My mind wasn’t at ease as I watched them leave. The time was slowly ticking. The Pisces were out there, so I had to do something. “Kendra Umaro, now’s not your time,” I flagged down a cab and hurried into it. “44 Avenue,” I said, and the driver sped off.
A call came in not long after; the caller’s name was on my screen. I wondered who’d be calling with an unknown number, as I hesitated to pick. It couldn’t be Hakeem, could it? I gave it a thought. Swiping my thumb on the screen, clearing my throat. “Hello,” I said.
“I know where you are. Can see everything…” the voice came in.
It sounded familiar but I bet it wasn’t Hakeem.
“Who is this?”
“44 Avenue, 3 O’clock,”
I swallowed hard. “Who are you?” I tapped the driver on his back so he’d stop, as the voice came in again.
“Do you want your precious Kendra?”
Hot sweat flooded my skin. I looked out the window, confused a bit, and then I relaxed and asked who Kendra was.
“Oh, don’t play games with me. I know you’ve been keeping an eye on her…”
“I haven’t!” I shot back. ”I have no idea who this Kendra is…”
“But you lie,”
I kept shut.
Neither of us spoke, until I decided to speak, “What games are you playing here?” I got pissed. “Who are you anyway?” I asked in a deep voice.
The line went dead, and I asked the driver to drive to Kendra’s house. “Just stop there. Yes, there.” I directed. Why do I care so much?” I asked myself.
I was in the living room when a man barged in. He had company—ten of them—all masked.
I reached for my phone to call 911, but then I was instructed to stop. The man that was the first to come in, their leader I assumed, wore a different mask. His was red, with a hood atop his head, while his men wore black. Danger read that hot afternoon, as Penelope lay sleeping on the couch.
“What do you want from me?” The dining chair squeaked as I fought to stand.
“There, there little one. Don’t wrestle now.”
“Do you have any idea who I am?”
“Oh, yes,” the man chuckled. “You have your mother’s eyes,” he came closer to me. “Kendra Umaro, daughter of the vice president.” He said.
I was shocked to hear him say my name. “Who are you?”
“You don’t know?” he cackled. He pulled out his phone from his sleeves and instructed the men to take me to the car.
“Wait. Where are you taking me? Where are you taking me, you bastards?” A hot slap landed on my cheek.
I was quickly untied, a𝓼 I made to run, 𝑤һ𝖊𝖓 a bullet shot through my shoulder.
The Pisces had taken Kendra away by the time Jong arrived. The living room was upside down. He saw a letter on the table, with a red stain atop it. Kendra’s blood, he thought. His heart raced as he picked it up, You know where to find us, he read in his mind.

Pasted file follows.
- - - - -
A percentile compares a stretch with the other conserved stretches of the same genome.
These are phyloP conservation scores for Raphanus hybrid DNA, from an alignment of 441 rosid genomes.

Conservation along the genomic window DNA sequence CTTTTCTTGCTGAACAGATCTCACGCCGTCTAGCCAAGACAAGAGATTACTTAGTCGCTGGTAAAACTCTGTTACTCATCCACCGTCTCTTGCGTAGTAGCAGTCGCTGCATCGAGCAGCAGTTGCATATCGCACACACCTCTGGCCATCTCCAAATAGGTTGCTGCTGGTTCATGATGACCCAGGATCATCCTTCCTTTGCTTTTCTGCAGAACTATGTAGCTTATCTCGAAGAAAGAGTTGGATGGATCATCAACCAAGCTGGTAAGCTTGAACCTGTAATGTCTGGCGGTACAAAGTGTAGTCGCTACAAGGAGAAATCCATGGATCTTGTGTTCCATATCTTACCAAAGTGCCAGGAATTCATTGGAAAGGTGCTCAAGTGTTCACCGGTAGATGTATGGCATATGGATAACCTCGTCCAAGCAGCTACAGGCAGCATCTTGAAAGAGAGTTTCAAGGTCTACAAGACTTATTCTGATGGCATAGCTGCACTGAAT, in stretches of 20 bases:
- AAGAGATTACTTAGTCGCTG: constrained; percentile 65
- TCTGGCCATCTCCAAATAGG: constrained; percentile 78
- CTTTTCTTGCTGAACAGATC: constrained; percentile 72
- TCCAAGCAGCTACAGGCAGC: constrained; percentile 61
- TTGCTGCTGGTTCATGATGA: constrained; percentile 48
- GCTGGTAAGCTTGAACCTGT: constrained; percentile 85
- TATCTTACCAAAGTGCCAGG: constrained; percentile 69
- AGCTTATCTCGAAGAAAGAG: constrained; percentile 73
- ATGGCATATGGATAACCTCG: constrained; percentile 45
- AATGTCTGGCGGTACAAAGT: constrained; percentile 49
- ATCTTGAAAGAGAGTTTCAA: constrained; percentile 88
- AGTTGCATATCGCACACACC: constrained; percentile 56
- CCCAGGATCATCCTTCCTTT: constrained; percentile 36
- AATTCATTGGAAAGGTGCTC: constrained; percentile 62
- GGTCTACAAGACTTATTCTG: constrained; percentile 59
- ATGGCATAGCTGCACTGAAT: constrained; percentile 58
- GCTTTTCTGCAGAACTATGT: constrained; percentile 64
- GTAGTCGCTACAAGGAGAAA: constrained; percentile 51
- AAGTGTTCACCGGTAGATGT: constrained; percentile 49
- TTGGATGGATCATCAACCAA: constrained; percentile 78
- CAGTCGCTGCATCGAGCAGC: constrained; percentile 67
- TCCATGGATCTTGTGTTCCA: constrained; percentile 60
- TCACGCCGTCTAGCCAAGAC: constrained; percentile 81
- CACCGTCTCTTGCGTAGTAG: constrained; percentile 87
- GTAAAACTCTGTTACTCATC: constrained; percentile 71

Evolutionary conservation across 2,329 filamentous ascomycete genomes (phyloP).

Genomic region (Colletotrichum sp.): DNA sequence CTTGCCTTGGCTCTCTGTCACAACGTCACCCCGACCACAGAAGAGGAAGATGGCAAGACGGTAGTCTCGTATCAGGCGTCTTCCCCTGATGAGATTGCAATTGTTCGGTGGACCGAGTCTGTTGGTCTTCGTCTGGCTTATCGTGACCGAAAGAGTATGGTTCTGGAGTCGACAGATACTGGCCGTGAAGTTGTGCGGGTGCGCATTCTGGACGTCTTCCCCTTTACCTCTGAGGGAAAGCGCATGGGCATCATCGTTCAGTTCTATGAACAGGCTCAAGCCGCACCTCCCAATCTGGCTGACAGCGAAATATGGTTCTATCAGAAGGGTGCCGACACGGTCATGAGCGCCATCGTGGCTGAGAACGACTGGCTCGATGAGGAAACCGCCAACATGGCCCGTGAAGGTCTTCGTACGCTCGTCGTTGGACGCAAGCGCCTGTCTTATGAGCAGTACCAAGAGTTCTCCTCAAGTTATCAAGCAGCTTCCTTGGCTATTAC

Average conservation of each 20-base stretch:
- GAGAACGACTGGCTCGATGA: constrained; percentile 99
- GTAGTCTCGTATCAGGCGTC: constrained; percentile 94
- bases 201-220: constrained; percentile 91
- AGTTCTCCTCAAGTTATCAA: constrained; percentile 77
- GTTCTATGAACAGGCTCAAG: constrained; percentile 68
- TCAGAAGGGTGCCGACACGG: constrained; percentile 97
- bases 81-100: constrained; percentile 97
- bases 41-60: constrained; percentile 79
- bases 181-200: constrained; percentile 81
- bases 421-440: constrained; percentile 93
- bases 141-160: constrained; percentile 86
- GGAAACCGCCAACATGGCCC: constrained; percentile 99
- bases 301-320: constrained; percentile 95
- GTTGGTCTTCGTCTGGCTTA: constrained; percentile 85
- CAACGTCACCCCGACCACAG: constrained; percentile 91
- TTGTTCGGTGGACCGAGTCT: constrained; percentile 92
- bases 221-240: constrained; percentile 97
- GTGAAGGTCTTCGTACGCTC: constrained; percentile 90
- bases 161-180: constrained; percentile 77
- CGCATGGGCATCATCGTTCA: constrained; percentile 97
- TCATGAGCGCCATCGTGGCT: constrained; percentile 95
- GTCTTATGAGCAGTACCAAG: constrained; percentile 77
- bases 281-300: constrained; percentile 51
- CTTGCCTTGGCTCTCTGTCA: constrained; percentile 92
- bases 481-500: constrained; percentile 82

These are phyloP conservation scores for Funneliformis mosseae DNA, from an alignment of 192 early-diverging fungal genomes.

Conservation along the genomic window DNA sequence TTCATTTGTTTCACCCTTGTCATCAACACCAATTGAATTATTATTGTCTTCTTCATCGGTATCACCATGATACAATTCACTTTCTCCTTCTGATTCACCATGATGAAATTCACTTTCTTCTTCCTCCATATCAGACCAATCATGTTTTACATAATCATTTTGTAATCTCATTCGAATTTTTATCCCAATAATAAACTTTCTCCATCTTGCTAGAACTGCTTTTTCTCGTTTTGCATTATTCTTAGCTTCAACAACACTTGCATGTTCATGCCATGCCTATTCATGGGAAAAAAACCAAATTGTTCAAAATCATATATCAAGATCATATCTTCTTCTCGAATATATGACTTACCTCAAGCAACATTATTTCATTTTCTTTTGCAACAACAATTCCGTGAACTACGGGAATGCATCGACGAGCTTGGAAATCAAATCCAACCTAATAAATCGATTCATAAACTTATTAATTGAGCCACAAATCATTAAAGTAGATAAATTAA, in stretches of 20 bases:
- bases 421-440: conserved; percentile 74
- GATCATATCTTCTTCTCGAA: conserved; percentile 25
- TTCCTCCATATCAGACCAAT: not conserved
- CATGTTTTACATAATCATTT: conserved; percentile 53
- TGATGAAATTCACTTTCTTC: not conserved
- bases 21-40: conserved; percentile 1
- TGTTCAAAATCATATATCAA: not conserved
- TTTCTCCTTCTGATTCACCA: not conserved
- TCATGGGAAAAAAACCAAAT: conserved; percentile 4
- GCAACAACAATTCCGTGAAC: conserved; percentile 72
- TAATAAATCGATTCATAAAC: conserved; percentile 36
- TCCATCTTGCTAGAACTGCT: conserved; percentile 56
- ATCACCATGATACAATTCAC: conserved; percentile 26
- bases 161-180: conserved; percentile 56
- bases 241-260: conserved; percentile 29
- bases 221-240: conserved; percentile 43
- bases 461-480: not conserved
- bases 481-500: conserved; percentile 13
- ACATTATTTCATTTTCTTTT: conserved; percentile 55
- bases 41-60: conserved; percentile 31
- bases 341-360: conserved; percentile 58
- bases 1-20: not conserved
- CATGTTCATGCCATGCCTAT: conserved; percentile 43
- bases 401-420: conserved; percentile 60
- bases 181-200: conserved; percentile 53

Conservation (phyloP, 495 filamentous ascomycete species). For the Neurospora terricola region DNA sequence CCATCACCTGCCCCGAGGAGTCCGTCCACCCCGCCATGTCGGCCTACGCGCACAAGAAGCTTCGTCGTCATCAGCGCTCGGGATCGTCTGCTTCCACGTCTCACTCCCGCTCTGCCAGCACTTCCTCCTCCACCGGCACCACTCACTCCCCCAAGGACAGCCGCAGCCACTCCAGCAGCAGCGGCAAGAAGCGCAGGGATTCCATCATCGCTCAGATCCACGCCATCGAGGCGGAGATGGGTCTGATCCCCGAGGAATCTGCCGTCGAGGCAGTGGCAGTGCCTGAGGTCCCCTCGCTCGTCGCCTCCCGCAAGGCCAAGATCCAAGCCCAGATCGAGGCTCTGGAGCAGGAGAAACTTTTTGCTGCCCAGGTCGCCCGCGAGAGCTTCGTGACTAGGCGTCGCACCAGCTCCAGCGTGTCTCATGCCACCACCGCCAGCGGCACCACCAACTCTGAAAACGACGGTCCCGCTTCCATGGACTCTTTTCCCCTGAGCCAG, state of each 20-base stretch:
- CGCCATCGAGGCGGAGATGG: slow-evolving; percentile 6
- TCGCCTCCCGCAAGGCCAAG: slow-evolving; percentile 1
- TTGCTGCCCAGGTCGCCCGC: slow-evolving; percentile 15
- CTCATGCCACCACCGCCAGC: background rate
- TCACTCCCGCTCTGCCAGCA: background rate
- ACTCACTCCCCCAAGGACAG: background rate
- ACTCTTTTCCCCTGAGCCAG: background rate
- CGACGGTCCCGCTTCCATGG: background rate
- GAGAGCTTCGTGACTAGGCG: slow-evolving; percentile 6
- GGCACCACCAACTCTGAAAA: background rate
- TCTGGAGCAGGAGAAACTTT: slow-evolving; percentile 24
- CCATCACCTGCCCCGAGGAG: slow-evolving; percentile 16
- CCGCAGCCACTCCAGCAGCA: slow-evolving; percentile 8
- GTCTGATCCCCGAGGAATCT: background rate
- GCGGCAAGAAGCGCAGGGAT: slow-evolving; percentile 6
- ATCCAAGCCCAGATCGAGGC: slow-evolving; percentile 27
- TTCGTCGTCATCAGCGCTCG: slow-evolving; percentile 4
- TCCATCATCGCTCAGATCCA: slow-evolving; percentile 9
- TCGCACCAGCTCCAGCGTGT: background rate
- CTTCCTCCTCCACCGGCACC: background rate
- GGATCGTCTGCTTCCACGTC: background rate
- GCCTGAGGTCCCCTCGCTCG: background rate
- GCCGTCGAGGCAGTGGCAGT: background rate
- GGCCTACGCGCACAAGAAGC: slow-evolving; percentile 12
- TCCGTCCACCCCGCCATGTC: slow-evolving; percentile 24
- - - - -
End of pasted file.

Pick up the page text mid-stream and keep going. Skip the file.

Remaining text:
Kendra and Penelope were in the hideout, bound to a wall. The Pisces were in a different room. Penelope sobbed, asking Kendra where they were. The latter had lost a lot of blood and was on the brink of death.
“Kendra. Kendra.” The voice of Penelope called her back. “Kendra, when are we going home? I don’t like this place.” She said in a sad tone.
Kendra looked weakly at the child, as a tear ran down her face. She groaned as the pain in her shoulder worsened. It wasn’t doing her any good. Just hang in there, Kendra, she said to herself. “Penelope, we’ll be fine,” she passed out, not saying anything again.
Meanwhile, Jong sketched on a paper he had seen on the floor of Kendra’s living room. He drew the Pisces’ hideout on it. Being a storey, heavily guarded by armed men, he plotted out how he was going to enter the building without being seen. Anyone who went into the Pisces’ hideout ended up dead. But the very few who were let to live got to last only for some days.
Are you sure you want to do this? Remember they are your men—Jong’s mind roared to life.
Jong ignored it and took the sketch up from the table. A close look at it showed an X-marked area; an underground layout where Jong thought Kendra would be.
THE PISCES HIDEOUT
Kon—the prison door pulled open. “You may go,” it shut back.
Skeletons of previous prisoners were scattered on the floor, and the place stenched. It had all sorts of creeping things crawling on the floor. The rats were its special guests, and the prison cell was their abode. The boss sniffed, taking a look at them, then at the prisoners, noticing the child was asleep and the girl was dead. “No, it can’t be,” he said realizing. “It can’t be—“
The bullet wound must have gotten infected, he rushed to check at the thought. He cringed at the sight of the blood. “Dry blood,” he gulped. Then, he hardened his heart and carried the girl. “Open the door!” he ordered his men.
I opened my eyes to see the man that had invaded my home. He was clad in a red suit and had a serious look on his face. “You’re up,”
I panicked at his voice. “Where am I? Where is Penelope?”
“Are you hungry?” he replied none of my questions but asked his.
I’m not hungry, you bastard! I stopped myself from saying, watching him stand.
“You should eat,” his voice grew soft. He wasn’t wearing his mask, and I could see his face perfectly.
“I’m not going to eat until you tell me who you are!” I said stubbornly.
𝕋𝕆 𝔹𝔼 ℂ𝕆ℕ𝕋✦𝔻